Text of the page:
The ambitious centrist, on the other hand, has the reverse emphasis. The ambitious centrist is primarily focused on arriving at a platform — concepts, policies, language — through activities designed to create compromise and synthesis. These activities involve listening, empathizing, talking, deliberating and negotiating. They must of course arrive at a point of view, a platform. But the ambitious centrists come at politics from a completely different direction from the purists.

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Our question about the price of freedom received a light response. We asked:

What price have you, your friends or your family paid for the freedom we enjoy? And what price would you willingly pay?

It was a question born out of the horror of images from Ukraine. We hope that the news about the Jan. 6 commission and Ketanji Brown Jackson’s Supreme Court nomination was so riveting that this question was overlooked. We considered another possibility that the images were so traumatic, that our readers didn’t want to consider the question for themselves. We saw the price Ukrainians paid.

One response came from a veteran who noted that being willing to pay the ultimate price for one’s country and surviving was a gift that was repaid over and over throughout his life. “I know exactly what it is like to accept that you are a dead man,” he said. What most closely mirrored my own experience was a respondent who noted her lack of payment in blood, sweat or tears, yet chose to volunteer in helping others exercise their freedom.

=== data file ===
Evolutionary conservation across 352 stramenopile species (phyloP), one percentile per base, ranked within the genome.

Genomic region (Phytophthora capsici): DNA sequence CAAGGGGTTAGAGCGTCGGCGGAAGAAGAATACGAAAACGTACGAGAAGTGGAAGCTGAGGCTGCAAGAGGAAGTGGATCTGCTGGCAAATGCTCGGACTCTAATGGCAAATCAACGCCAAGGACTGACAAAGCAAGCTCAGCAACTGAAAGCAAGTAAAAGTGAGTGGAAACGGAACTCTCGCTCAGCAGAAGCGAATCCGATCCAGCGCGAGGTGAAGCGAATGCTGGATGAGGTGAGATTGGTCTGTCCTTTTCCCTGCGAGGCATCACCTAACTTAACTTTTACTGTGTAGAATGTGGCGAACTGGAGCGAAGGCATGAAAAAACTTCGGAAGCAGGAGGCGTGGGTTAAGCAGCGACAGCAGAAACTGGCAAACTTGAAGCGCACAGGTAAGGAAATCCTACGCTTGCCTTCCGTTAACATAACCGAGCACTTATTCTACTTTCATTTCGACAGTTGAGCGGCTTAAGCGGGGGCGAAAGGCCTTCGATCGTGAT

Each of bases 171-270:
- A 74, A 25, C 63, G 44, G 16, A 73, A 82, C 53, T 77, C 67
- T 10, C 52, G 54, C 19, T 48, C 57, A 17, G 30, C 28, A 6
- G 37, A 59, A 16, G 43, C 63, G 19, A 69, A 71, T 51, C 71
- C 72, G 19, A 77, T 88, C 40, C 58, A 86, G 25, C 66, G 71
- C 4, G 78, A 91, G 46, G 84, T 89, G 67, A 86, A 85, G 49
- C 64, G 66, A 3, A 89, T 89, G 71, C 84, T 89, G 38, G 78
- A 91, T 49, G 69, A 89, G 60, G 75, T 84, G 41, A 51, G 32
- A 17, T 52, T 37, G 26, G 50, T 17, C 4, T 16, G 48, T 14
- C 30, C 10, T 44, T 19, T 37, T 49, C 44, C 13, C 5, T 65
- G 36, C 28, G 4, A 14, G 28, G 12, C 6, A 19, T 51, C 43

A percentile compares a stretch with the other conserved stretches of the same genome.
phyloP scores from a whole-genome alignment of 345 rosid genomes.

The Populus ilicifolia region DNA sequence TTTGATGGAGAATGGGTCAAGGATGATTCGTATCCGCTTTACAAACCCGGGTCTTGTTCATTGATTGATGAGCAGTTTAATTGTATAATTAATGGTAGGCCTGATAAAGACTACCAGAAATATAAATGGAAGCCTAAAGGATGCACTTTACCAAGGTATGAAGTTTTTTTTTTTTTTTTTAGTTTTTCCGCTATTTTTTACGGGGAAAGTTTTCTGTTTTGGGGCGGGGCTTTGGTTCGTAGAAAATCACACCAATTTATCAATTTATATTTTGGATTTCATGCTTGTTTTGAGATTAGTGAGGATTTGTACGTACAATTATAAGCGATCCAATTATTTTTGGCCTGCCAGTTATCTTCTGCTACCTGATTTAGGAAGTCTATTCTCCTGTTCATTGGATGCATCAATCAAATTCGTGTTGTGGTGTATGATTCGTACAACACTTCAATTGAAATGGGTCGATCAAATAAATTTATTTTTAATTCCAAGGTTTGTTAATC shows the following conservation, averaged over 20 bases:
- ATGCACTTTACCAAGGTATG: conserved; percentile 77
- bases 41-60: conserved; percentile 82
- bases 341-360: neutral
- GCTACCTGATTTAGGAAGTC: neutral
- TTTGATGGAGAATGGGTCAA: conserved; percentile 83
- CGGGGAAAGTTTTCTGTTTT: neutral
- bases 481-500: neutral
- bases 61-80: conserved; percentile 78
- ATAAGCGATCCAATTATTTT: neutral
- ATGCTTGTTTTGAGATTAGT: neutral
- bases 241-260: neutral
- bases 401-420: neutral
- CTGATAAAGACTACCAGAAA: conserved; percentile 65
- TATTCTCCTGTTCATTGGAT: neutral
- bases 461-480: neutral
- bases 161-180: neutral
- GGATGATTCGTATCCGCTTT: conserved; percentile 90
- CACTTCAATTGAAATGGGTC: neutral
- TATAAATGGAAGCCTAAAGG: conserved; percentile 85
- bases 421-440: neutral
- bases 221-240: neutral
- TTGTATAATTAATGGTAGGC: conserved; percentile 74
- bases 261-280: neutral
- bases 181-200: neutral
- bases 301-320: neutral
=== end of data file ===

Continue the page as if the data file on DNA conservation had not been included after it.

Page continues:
Personally, my price includes service to our nation, too. The price I paid was the loss of my former life, which included a husband, a home and a seemingly secure job to enter the political fray with a message of partisan healing and hope for the future. This work isn’t risking my life, but it’s the price I’ve paid.

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Given the earnest question we asked, and the meager responses, I am also left wondering if we think at all about the price of freedom? Or have we all become so entitled to our freedom that we fail to defend freedom for others? Or was the question poorly timed?

I read another respondent’s words as an indicator of his pacifism. And another veteran who simply stated his years of service. And that was it. Four responses to a question that lives in my heart every day. We look forward to hearing Your Take on other topics. Feel free to share questions to which you’d like to respond.